[ 18:42 monday 6 november – rains office , tamale , northern ghana ]
it’s almost four weeks since i arrived in ghana , though within a few days of getting here such measurements ceased to have much meaning . my return flights were originally booked for tomorrow but i have decided to remain here a further five weeks . i hope to complete my activity in the digital workshop within three weeks and spend two weeks travelling . the general election is on 7 december so it should be an interesting time to be around .
for the remaining weeks most of my focus will be on tutor recruitment , tutor training and course architecture . since the best tutors will not necessarily be those few people who already possess computer skills i’m using a cascade approach which assumes zero competence to start with . we started putting this into practice last thursday .
the first priority was to get a module up and running providing an introduction to using a computer . this will be one of the most important courses the workshop offers , but by focusing on that at the beginning we can also use it as an induction tool for prospective tutors who have no computer experience .
i designed the module on the principles of action learning and collaborative learning . everything is structured around performing practical tasks and learners work in groups of three to each computer system . this last aspect might seem perverse , surely people will learn better if they have a system to themselves ? but my experience is otherwise . beginners learn more quickly if they are working in groups . three brains are available to grapple with each problem and the process of discussing why something hasn’t worked and suggesting remedies brings thought processes into the open . working this way also helps strengthen collaboration and sharing skills . one tutor is provided for each group of three learners , though it may prove possible to reduce this to one tutor for every two groups .
the module has three sections . for the first of these the whole group of learners is addressed by a single tutor , who welcomes them , explains what they will learn before they leave , gets everyone’s ideas about what a computer can be used for , introduces the hardware and gives everyone the opportunity to ask questions .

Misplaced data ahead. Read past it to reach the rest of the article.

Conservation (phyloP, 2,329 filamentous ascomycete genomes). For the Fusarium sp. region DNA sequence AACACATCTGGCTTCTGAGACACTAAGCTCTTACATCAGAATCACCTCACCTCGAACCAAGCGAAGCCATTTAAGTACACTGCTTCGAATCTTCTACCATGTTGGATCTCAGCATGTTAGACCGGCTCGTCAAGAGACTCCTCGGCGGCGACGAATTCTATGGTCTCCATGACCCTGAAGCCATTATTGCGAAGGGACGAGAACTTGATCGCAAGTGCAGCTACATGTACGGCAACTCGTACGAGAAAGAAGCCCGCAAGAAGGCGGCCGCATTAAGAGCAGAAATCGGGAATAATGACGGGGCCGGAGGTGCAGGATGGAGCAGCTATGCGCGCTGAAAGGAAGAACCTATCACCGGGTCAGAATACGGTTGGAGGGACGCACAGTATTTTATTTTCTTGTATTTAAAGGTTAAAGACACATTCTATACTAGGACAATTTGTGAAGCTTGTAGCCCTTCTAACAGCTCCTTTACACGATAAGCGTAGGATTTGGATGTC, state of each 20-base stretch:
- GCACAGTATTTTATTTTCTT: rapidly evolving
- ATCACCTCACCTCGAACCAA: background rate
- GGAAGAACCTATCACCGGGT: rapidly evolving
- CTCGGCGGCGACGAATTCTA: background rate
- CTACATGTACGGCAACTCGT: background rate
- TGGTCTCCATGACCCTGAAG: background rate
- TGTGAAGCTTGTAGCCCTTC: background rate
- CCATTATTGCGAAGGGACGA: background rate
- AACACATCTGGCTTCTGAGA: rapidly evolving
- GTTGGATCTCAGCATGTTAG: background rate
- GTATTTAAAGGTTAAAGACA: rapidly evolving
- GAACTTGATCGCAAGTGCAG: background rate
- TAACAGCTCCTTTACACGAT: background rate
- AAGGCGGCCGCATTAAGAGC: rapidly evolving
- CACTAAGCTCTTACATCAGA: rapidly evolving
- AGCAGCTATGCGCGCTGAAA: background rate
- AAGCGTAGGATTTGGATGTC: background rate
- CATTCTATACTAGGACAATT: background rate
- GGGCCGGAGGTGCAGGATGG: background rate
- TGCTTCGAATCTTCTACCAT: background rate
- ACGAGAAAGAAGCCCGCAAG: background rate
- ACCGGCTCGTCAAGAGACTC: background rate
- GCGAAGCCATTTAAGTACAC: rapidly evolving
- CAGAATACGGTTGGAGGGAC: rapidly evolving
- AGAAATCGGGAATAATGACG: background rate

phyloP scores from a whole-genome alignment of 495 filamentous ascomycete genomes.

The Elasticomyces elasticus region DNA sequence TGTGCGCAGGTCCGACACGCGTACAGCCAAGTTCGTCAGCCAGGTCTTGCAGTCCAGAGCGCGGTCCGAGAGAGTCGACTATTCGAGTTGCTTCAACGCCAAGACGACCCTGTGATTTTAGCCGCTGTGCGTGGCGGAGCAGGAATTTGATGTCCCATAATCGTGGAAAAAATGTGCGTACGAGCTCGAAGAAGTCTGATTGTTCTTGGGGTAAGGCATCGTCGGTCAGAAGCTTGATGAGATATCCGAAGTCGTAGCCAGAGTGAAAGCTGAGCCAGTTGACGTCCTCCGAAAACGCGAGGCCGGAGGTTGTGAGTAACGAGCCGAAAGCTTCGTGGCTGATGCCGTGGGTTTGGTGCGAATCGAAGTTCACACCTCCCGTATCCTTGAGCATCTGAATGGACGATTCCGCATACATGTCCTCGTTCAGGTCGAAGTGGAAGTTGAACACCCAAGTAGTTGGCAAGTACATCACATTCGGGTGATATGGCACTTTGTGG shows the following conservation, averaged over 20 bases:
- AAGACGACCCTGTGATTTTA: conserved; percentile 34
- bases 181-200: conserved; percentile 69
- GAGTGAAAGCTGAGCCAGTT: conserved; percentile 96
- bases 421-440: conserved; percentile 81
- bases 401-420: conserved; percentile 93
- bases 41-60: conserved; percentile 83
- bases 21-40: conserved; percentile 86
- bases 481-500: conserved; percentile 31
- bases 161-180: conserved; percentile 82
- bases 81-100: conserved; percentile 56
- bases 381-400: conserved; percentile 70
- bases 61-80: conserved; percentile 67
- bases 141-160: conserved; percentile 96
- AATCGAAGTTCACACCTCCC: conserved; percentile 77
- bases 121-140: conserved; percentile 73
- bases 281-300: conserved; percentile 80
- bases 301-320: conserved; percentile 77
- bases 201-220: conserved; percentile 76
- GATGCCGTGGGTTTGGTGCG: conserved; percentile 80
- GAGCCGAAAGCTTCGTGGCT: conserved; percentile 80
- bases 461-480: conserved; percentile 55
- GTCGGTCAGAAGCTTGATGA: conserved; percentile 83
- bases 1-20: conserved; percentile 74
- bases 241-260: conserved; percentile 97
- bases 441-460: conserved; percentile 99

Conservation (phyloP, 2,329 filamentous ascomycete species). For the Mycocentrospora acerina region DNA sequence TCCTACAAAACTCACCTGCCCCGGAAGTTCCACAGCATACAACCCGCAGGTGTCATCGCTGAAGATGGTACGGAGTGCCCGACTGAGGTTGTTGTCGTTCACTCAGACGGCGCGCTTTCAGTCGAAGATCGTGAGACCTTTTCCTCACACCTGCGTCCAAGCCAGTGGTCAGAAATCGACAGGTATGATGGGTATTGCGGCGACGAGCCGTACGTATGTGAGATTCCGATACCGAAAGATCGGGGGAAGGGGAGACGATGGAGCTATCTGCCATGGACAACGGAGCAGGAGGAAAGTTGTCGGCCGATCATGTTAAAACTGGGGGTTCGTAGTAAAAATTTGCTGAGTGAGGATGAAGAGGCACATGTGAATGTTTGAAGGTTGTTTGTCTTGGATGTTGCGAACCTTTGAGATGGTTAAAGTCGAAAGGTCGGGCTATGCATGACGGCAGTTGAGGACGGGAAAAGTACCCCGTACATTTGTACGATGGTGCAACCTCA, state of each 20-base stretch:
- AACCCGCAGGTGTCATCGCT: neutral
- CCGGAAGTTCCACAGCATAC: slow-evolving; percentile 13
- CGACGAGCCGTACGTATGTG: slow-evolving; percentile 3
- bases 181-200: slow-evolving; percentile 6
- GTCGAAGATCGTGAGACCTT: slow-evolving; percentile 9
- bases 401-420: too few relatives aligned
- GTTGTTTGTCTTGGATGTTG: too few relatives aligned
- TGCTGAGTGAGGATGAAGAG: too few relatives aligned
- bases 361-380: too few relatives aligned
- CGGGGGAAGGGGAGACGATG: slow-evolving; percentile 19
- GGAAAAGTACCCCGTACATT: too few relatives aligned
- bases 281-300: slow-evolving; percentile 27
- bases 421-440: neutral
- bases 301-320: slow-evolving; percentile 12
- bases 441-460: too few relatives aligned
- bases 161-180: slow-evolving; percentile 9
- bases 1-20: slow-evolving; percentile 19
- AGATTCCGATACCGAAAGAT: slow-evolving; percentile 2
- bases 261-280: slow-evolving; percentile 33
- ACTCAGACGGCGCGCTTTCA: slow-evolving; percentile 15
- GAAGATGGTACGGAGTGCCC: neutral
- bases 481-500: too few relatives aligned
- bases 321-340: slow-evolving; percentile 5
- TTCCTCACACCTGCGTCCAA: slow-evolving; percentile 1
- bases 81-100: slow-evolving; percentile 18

the second section begins with the learners moving to the computers in groups of three , with tutors , and starting them up . the rest of it consists of a series of cumulative tasks , each of which is performed by the three learners in turn . along the way they master use of the mouse (pointing , clicking , double-clicking and dragging) and about the basic metaphors (desktop , icon , cursor , folder , window) .
in the third section learners start to use menus . they launch a program , create a new document and learn basic text editing skills . they then have some time to type whatever they want (this is the part people enjoy most , the pay-off for all their hard work) which they save before exiting the program and shutting down the system .
we currently have eleven functioning systems in the workshop . in a period of ninety minutes or so it is therefore possible to introduce a group of 33 learners to all the basic skills and concepts required to use a computer . every one of those learners will leave with the confidence that they are perfectly capable of using a computer , and there is somewhere they can go if they want to learn more .
last thursday i got together with three prospective tutors and took them through the first draft of the module . they took the role of learners and i of the tutor . this is a good approach , as it means every tutor learns to use the computer the same way they teach others . having made some revisions to the module based on their comments , those tutors and i worked with a group of ten more prospective tutors on friday . this is the cascade approach i described .
it was arranged that we would take our first group of “real” learners , 18 girls from tamale girls secondary school , tomorrow afternoon at three . so four of the tutors came into the centre this afternoon to practice on the systems .
however , demonstrating typical ghanaian planning , 25 girls from the school turned up at four this afternoon having been told they were expected . i was a bit horrified but they had walked all the way from the school , a distance of several miles , and i did not have the heart to turn them away . so my fellow tutors and i gritted out teeth and got stuck in , with me shouting guidance to the others as we went along . i was leaping back and forth across the room , responding to the girls’ insistent cries of “mr charles , mr charles” as they mangled their desktop or got locked into some backwater of the atrocious windows operating system .
i finish the day exhausted but confident that the module is going to work .